Eye twitching treatment
Most eyelid twitches go away on their own and don't require medical attention. However, basic eye twitching treatment may help your eyelid stop twitching.
A twitching eyelid, also known as myokymia or blepharospasm, is a problem almost everyone will experience at some point in their lives. But simple treatment methods, including stress management and improved nutrition and sleeping habits, can help not only eliminate eye twitching but prevent it from occurring altogether.
How to treat eye twitching
Your lifestyle can affect how often you get eyelid twitches and how long they take to go away. By reducing or removing certain triggers, you may be able to get rid of an ongoing eye twitch and reduce your chances of getting another one in the future.
Find ways to manage stress
Stress is thought to be the most common reason our eyes twitch. High stress levels can interfere with many of the body’s natural processes. Reducing stress isn’t always easy, but you can start by integrating healthy habits like walking, exercise and meditation into your daily routine.
Maintain a healthy sleep schedule
Sleep deprivation is believed to be one of the primary causes of eye twitching. Creating a healthy sleep schedule takes work, but it can pay off with numerous health benefits (including reducing or eliminating eye twitches). For starters, try reducing your caffeine consumption (especially later in the day), limiting nighttime screen use and going to bed at the same time every night.
Include more nutritious whole foods in your diet
A poor diet can cause problems throughout your body — eye twitches included. Vitamins and minerals like magnesium, potassium, vitamin D and vitamin B12 affect how well your nerves communicate with your muscles. A deficiency in one of these may eventually cause your eyelid to twitch.
By adding healthy, natural foods to your diet, especially foods that are filled with the right nutrients, you may be able to fend off eye twitches. Vitamin supplements can help in some situations, but talk to your doctor before you start taking them.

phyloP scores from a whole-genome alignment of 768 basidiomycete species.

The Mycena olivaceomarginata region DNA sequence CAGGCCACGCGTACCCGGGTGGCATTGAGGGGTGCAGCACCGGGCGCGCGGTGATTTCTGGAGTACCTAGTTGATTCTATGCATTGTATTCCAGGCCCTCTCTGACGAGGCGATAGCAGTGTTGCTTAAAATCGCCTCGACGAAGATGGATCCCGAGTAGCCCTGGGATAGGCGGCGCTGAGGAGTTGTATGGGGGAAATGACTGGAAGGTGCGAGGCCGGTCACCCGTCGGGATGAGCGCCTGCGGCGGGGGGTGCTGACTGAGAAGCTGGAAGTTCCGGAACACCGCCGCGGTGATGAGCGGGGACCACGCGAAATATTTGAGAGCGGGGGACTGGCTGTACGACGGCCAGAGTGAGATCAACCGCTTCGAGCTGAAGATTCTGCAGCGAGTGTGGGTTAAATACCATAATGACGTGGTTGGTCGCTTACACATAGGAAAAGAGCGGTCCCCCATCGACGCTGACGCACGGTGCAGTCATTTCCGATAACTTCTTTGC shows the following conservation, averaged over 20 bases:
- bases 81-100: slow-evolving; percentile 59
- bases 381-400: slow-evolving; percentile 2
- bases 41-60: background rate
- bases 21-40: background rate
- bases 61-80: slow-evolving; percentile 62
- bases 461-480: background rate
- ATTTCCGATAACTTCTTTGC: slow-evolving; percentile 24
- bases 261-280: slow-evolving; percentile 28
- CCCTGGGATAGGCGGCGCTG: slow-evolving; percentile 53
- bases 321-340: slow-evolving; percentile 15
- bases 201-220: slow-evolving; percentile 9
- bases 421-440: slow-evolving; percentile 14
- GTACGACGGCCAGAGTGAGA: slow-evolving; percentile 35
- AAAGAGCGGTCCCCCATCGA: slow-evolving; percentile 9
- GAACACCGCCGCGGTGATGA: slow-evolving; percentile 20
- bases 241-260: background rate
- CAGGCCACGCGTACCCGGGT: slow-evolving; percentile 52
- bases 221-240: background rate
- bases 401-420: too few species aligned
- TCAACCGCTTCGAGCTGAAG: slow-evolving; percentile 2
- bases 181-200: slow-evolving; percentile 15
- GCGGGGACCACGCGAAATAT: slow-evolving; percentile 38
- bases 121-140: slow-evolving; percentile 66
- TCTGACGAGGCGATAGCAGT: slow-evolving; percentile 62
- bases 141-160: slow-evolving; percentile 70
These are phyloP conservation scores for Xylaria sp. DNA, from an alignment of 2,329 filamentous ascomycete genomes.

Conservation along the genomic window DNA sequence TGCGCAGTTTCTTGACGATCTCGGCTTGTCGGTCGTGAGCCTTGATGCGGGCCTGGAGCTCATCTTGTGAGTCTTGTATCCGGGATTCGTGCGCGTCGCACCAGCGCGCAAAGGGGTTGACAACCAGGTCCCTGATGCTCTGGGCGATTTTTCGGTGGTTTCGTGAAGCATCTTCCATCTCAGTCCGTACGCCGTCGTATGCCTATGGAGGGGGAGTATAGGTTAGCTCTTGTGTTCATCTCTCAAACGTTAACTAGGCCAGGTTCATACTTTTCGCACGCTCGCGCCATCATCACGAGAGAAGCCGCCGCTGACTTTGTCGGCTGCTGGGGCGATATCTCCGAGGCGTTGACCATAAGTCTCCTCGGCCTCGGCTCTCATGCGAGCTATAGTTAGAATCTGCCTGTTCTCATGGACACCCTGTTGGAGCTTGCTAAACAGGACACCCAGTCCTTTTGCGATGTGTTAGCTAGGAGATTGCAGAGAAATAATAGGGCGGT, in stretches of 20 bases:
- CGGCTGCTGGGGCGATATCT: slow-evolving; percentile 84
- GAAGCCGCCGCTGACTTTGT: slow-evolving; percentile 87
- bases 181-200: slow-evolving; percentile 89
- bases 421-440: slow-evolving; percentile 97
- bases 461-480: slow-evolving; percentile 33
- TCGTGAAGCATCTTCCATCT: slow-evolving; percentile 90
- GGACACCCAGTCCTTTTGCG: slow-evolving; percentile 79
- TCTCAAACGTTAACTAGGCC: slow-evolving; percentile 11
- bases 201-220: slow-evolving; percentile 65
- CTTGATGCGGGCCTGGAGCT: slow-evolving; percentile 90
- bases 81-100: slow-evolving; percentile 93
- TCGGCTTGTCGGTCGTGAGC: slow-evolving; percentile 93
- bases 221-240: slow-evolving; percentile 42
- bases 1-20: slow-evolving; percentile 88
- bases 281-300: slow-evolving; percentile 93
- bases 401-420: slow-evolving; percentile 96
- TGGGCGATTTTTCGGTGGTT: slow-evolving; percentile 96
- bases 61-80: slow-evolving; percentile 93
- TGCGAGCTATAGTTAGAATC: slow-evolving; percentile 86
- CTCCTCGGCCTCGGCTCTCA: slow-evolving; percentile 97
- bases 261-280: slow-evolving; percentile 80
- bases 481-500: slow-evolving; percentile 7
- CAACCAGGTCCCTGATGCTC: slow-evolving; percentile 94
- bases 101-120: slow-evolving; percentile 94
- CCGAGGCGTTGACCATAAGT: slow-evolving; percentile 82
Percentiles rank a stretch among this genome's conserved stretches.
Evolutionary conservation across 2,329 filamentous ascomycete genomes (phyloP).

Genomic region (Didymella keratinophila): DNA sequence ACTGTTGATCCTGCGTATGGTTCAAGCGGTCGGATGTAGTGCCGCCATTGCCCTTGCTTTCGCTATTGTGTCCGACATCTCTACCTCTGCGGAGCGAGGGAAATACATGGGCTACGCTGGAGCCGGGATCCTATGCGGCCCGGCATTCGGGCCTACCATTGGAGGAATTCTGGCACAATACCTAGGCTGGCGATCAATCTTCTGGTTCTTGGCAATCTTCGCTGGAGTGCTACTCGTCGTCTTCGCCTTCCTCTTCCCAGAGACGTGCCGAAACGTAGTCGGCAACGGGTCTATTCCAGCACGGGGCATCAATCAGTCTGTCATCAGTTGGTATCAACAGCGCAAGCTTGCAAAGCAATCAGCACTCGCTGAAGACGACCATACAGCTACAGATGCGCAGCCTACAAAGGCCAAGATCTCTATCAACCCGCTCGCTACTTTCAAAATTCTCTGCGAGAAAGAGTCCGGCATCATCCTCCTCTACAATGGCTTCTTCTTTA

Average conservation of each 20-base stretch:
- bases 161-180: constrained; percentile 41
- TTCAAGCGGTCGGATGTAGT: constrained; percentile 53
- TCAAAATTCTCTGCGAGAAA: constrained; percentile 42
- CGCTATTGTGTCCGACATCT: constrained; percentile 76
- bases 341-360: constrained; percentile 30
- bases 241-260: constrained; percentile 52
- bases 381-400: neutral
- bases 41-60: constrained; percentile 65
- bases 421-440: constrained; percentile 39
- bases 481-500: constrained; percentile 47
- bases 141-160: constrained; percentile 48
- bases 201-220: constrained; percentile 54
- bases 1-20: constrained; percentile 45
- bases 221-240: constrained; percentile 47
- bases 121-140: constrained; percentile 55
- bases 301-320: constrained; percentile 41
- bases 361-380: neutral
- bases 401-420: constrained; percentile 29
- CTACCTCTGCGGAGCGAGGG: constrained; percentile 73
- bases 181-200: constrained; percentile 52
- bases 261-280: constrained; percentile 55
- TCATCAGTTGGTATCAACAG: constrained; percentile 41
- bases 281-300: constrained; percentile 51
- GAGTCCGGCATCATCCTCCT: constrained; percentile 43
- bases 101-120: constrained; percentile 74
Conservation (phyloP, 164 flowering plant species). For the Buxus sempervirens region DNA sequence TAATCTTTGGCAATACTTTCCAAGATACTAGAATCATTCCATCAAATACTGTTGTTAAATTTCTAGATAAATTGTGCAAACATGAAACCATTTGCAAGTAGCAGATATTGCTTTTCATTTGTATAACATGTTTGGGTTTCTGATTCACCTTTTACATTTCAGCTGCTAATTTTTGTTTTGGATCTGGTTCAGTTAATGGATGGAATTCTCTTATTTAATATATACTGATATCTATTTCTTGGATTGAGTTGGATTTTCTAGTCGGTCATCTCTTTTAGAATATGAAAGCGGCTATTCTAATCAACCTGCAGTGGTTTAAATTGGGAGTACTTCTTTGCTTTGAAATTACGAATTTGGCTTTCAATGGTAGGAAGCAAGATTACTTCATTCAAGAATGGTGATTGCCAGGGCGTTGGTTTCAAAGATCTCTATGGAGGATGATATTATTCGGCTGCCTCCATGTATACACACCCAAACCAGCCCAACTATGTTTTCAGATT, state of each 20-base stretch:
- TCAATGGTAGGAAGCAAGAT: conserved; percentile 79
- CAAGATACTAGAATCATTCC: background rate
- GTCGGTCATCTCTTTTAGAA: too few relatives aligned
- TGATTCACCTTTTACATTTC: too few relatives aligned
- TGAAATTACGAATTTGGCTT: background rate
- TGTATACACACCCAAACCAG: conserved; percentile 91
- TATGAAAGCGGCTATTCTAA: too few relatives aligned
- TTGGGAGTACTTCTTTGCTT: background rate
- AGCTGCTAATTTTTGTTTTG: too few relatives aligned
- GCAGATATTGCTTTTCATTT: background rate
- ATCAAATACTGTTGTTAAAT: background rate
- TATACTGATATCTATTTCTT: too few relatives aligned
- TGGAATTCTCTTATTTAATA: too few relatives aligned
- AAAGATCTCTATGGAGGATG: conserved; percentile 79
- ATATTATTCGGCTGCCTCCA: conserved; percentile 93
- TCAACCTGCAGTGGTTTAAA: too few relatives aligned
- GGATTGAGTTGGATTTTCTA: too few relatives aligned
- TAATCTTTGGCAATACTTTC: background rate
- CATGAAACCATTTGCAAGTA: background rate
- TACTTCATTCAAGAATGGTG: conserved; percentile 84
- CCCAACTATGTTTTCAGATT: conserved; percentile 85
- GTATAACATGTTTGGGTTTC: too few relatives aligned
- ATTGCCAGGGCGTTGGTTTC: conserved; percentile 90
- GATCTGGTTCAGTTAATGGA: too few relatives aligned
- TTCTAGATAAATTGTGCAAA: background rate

Reduce caffeine, alcohol and tobacco intake
Regular caffeine, alcohol and tobacco use have been associated with twitching eyelids. By reducing the amount you consume, you might be able to get rid of a stubborn twitch, or prevent another one altogether.
SEE RELATED: Eyebrow twitching
Spend less time with digital screens
In addition to its effects on sleep quality, screen overuse is one of the most common causes of eye strain and dry eyes. In turn, these can lead to eye twitching.
When you can’t avoid using screens for long hours, use the “20-20-20 rule” to reduce dry eyes and eye strain: Every 20 minutes, look at an object at least 20 feet away for 20 seconds.
Try eye drops
Eye drops can help treat two potential causes of eye twitching: dry eyes and eye allergies. While artificial tears can help relieve discomfort from either problem, allergy-specific eye drops can reduce the redness and irritation caused by allergic conjunctivitis.
If you have seasonal or environmental allergies, your eye doctor may recommend oral allergy pills that block the body’s reaction at the source, improving any eye-related symptoms as a result.
Schedule an eye exam
Going years without updating your vision prescription is an all-too-common occurrence. In addition to monitoring the health of your eyes, regular eye exams ensure your vision is as sharp as possible. When your prescription is outdated, you strain to see clearly. This can lead to uncomfortable eye strain, and even secondary symptoms like eye twitching.
Scheduling an eye exam also gives you the chance to talk to an eye doctor about the possible cause(s) and treatment for a twitching eyelid.
SEE RELATED: Eye twitching causes
When to see a doctor
If eye twitching affects your vision or doesn’t go away after a few weeks, schedule an appointment with an eye doctor or family physician. Additional treatment may be needed for more severe cases of eye twitching.
These treatment options can include:
Botulinum toxin (Botox) injections
Medications like clonazepam (Klonopin) and lorazepam (Ativan)
Acupuncture, hypnotherapy or other forms of alternative medicine
While rare, eyelid twitching can be a symptom of another condition. Talk to a doctor if you notice any of the following symptoms in addition to eye twitching:
One or both eyelids drooping
Eye pain, redness or swelling
Discharge coming from your eye
Difficulty opening the affected eyelid
Muscle twitches in your face or another part of your body
READ MORE: When to worry about eye twitching
Page published in December 2020
Page updated in January 2021